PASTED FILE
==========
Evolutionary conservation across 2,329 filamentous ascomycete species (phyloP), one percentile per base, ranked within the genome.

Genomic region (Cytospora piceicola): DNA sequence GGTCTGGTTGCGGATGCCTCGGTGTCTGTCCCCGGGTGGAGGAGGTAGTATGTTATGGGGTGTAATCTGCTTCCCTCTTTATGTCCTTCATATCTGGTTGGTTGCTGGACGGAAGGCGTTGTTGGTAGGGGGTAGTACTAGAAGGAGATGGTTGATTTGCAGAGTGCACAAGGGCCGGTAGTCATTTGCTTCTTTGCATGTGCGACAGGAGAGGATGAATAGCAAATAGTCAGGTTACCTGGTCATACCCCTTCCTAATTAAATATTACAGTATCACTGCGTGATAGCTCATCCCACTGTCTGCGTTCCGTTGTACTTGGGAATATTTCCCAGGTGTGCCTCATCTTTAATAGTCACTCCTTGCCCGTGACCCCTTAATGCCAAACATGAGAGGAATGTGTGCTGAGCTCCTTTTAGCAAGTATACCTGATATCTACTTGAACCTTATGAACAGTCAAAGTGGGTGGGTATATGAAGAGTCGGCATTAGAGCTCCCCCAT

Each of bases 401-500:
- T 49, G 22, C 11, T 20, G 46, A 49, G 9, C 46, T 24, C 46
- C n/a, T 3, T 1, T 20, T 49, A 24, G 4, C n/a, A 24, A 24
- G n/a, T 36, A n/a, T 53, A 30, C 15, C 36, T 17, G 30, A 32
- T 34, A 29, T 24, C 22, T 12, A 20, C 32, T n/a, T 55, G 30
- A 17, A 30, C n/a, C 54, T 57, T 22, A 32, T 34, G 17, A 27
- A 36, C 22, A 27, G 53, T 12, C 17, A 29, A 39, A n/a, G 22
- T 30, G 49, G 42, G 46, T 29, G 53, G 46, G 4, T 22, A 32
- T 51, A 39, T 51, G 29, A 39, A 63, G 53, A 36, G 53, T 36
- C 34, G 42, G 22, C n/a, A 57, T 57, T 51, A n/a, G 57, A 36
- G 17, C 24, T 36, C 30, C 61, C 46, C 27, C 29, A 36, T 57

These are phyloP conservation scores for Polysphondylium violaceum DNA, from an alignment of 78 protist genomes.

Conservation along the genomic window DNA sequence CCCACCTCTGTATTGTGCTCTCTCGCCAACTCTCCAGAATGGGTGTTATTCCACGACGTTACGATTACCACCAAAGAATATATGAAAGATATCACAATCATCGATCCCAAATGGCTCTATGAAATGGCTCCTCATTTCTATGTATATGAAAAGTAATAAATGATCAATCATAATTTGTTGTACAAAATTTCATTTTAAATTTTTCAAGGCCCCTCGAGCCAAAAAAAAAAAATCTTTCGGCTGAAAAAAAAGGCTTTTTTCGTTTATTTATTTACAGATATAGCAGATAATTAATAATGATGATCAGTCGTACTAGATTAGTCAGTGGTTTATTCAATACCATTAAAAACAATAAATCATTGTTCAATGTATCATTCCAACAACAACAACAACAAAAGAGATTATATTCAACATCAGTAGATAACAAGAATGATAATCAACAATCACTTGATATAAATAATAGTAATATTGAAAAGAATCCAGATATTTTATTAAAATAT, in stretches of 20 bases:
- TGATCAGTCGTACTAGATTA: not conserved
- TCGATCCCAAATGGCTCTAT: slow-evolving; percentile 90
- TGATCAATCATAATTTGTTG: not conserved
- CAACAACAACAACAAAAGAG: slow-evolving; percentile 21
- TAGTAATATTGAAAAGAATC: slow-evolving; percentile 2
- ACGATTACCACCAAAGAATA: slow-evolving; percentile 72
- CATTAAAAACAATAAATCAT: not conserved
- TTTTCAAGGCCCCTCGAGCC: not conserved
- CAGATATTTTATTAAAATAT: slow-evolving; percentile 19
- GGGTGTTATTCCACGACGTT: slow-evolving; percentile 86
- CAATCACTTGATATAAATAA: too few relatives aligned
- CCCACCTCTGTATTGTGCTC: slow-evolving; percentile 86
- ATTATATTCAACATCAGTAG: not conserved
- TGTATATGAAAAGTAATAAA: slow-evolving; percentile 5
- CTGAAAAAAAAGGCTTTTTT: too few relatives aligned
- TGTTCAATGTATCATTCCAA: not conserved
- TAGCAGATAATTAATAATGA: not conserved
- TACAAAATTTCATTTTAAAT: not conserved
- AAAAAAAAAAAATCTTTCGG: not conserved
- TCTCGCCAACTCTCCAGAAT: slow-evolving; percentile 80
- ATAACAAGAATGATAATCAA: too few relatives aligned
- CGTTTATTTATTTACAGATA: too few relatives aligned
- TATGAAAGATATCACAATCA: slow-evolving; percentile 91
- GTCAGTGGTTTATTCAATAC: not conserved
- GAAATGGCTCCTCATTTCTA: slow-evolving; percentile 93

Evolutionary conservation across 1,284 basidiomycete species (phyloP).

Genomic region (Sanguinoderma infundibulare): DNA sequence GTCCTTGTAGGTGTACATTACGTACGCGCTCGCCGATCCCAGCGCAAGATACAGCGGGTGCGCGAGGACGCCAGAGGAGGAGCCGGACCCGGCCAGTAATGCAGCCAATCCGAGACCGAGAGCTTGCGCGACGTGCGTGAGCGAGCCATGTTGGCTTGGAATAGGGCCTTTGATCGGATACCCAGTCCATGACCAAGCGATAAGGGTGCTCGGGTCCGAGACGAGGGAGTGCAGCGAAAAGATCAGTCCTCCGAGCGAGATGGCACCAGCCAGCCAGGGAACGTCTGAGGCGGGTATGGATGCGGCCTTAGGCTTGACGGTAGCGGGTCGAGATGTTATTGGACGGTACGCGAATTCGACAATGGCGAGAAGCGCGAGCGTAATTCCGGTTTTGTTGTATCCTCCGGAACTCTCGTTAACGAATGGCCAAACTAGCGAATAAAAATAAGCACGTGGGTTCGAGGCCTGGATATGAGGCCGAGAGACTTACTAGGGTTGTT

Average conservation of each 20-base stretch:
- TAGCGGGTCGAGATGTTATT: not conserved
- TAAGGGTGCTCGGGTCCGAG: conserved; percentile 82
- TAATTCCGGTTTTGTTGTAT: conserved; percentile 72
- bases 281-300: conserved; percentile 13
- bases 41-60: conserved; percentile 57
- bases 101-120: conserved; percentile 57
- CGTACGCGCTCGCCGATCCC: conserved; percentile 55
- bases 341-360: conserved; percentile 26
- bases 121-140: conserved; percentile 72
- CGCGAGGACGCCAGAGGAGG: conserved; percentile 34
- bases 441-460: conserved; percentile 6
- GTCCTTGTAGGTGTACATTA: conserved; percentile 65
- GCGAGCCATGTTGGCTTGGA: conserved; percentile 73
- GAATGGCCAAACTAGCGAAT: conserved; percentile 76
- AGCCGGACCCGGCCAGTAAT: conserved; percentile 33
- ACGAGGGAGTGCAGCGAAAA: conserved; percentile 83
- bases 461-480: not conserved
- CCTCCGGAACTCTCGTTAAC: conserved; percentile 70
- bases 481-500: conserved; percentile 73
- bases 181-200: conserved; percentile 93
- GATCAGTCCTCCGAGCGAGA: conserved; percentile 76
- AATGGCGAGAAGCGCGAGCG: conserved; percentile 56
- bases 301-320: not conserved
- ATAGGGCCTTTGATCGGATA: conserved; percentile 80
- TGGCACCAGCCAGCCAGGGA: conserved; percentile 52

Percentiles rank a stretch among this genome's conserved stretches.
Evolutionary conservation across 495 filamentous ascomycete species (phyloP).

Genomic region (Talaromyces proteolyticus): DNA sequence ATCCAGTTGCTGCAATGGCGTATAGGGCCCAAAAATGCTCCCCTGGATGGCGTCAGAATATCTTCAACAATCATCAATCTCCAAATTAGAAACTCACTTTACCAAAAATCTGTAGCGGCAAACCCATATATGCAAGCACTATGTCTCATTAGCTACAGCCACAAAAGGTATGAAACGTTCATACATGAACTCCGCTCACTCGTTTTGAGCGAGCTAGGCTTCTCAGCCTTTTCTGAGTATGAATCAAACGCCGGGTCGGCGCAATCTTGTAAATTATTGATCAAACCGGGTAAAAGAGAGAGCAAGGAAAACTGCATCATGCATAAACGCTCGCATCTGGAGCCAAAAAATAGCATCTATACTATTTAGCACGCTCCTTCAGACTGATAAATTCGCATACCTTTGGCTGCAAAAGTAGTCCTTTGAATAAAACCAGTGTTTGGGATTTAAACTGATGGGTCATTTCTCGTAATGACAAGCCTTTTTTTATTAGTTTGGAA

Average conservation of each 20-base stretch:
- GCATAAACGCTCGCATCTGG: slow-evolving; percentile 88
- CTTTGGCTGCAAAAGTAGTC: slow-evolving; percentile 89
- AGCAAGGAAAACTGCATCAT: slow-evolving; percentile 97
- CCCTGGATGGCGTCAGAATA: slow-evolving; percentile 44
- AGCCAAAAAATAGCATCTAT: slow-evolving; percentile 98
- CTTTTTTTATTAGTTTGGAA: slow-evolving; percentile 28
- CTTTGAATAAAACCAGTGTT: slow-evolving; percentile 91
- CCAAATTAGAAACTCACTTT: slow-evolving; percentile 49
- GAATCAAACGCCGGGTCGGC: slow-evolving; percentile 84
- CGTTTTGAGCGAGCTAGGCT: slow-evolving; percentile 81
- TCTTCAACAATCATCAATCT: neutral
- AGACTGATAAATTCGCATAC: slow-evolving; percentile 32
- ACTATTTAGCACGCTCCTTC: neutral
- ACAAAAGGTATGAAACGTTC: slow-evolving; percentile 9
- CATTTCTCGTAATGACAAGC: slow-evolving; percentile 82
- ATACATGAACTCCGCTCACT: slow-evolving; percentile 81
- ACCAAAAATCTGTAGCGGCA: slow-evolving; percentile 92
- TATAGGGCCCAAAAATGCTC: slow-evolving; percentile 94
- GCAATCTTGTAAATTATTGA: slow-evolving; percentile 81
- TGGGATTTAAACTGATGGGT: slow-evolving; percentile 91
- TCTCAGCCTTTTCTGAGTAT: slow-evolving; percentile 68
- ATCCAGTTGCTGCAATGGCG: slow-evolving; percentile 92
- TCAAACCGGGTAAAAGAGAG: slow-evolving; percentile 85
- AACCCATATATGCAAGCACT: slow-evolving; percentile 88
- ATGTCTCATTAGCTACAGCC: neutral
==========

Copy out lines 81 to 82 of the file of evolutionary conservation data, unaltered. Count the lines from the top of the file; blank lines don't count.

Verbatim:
- GAATCAAACGCCGGGTCGGC: slow-evolving; percentile 84
- CGTTTTGAGCGAGCTAGGCT: slow-evolving; percentile 81